It is often said that large banks have trouble with innovation: they are too large, too slow, too set in their ways. UBS's Claudius Sutter and Shane Williams beg to differ. Two of the men responsible for the new UBS SmartWealth digital wealth platform (see box), in this interview they explain how they brought a completely new technology and product from idea to launch in less than 18 months. It is an interesting case study of successful speedy innovation in the context of a large organization.
Shane Williams, when you set out to build SmartWealth, what were your priorities? How did you get started?
Williams: Considering today’s environment, we knew we had to move fast. Our first task was to test our initial vision to see if it really seemed feasible. For this we received the equivalent of “seed funding”, a small budget from the UBS Group Innovation Board. We used this to flesh out the user experience, because we felt that would be the key to success. For that we brought an experienced external experience design agency together with our UBS experts, who taught the designers about the processes and complexities of wealth management.
You talk about seed funding. Was the next step a VC pitch?
Williams: In a way it was, though in this case our “investors” were not venture capitalists but the UBS WM Executive Committee, headed by Jürg Zeltner, President Wealth Management. But our challenge was the same: how could we convincingly convey what UBS SmartWealth was to those who had not been working on it as closely as we had? We ended up producing a short video, on a shoestring budget, of what the user experience would be like, and using that as the heart of our presentation. It worked – we got the funding to build the platform. More importantly, having to go through this “pitch” process helped us focus and hone our ideas – among other things because we knew we had to defend them. I would say that being aware that we had to “sell” this idea helped us come up with a better concept in a shorter period of time than we might otherwise have done.
Claudius Sutter, SmartWealth is a very sophisticated, state-of-the-art platform built in a very short period of time. What’s your secret?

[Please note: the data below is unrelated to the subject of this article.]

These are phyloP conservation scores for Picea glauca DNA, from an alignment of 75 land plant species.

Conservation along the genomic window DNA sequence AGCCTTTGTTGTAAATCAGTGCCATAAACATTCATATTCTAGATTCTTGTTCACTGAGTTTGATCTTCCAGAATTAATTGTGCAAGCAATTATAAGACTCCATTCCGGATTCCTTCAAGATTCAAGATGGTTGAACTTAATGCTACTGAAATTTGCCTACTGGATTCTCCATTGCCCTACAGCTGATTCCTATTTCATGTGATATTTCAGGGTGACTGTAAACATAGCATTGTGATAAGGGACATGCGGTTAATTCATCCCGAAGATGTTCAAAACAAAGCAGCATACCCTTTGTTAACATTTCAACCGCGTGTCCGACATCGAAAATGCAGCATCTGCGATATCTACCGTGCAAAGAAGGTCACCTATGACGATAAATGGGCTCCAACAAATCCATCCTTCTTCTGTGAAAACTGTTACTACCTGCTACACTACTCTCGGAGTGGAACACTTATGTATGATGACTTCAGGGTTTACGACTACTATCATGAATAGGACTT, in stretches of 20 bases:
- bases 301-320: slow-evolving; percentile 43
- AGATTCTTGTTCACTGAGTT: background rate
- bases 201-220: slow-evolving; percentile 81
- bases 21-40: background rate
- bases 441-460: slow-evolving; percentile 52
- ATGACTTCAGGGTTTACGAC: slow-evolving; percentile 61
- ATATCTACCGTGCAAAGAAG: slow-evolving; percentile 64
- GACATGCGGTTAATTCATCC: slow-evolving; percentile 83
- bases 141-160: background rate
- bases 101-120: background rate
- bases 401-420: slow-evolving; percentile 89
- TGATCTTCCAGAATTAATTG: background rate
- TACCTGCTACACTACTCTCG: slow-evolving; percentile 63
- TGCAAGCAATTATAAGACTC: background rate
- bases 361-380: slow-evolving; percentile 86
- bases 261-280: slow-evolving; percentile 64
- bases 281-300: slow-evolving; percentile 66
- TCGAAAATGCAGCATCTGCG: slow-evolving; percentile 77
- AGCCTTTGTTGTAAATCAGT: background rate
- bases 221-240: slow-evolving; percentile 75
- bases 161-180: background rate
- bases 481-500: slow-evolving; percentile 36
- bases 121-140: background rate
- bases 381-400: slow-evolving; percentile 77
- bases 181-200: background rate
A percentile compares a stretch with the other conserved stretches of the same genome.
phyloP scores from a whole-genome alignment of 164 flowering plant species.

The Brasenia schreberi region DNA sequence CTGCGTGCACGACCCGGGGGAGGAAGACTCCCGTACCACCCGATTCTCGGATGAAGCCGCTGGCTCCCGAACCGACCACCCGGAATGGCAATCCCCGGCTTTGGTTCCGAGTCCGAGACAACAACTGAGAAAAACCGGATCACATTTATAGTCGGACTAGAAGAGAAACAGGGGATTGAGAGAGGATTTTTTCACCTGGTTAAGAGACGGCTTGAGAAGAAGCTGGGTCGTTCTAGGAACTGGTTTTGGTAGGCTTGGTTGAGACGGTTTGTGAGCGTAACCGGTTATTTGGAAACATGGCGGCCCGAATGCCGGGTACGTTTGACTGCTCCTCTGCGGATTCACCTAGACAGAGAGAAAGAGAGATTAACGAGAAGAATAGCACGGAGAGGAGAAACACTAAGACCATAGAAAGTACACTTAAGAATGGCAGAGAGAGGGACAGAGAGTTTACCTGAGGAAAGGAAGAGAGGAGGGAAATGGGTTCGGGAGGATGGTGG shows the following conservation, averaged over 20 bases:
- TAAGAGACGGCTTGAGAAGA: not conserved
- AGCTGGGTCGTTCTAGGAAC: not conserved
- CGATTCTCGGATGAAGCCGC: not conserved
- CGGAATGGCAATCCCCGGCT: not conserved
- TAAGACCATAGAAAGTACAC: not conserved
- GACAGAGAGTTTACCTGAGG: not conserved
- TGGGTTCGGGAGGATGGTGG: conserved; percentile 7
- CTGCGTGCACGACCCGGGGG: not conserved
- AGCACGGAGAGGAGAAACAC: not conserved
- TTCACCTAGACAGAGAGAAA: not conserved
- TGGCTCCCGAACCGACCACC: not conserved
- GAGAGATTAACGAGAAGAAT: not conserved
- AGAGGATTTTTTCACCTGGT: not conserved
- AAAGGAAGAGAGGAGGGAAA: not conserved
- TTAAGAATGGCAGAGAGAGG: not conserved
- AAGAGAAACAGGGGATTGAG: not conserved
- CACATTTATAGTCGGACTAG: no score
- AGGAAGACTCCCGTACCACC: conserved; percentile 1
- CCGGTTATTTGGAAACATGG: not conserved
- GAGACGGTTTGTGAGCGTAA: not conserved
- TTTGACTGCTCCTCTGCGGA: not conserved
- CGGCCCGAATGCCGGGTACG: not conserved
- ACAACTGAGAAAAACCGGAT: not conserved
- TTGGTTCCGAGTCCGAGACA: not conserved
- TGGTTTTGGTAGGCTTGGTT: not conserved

Sutter: The key was in identifying and removing the bottlenecks to quick innovation. We examined similar projects in our bank to find out where things got bogged down, and then asked ourselves why. The results were often eye-opening.
Can you give some examples?
Sutter: Sure. Take incentives. All organizations have incentive structures, that’s normal. Our KPIs are there to influence our behavior for the good of the business. But they are by their nature geared to the existing business. When you introduce a new business, as we did, you need to understand how that will alter the incentive dynamics. Or take process. We found for example that the communications bottlenecks between business analysts, who write requirements, and developers, often occurred because they don’t work in the same office. So we insisted on collocation. The whole project, business analysts, UX designers, IT developers, project managers – everyone was in the same building on the same floor. And we introduced a mandatory daily 9 a.m. standup meeting for everyone to air open issues. Simple steps, but with huge acceleratory effect.
So the trick really is behaving like a startup?
Sutter: Not exactly. The environments are very different. In a startup you might have three people developing. In a large firm like ours it could be 150. That makes coordination more difficult, but is a great advantage in terms of resources. What startup wouldn’t love to be able to call on a talent pool like ours? The challenge was not to be a startup, but to be the best possible mix of startup-thinking and big bank capabilities. If you get that right you really can accomplish a lot in a large firm. I think we proved that at UBS SmartWealth, and I would say this experience could be useful for other large institutions looking to do similar projects.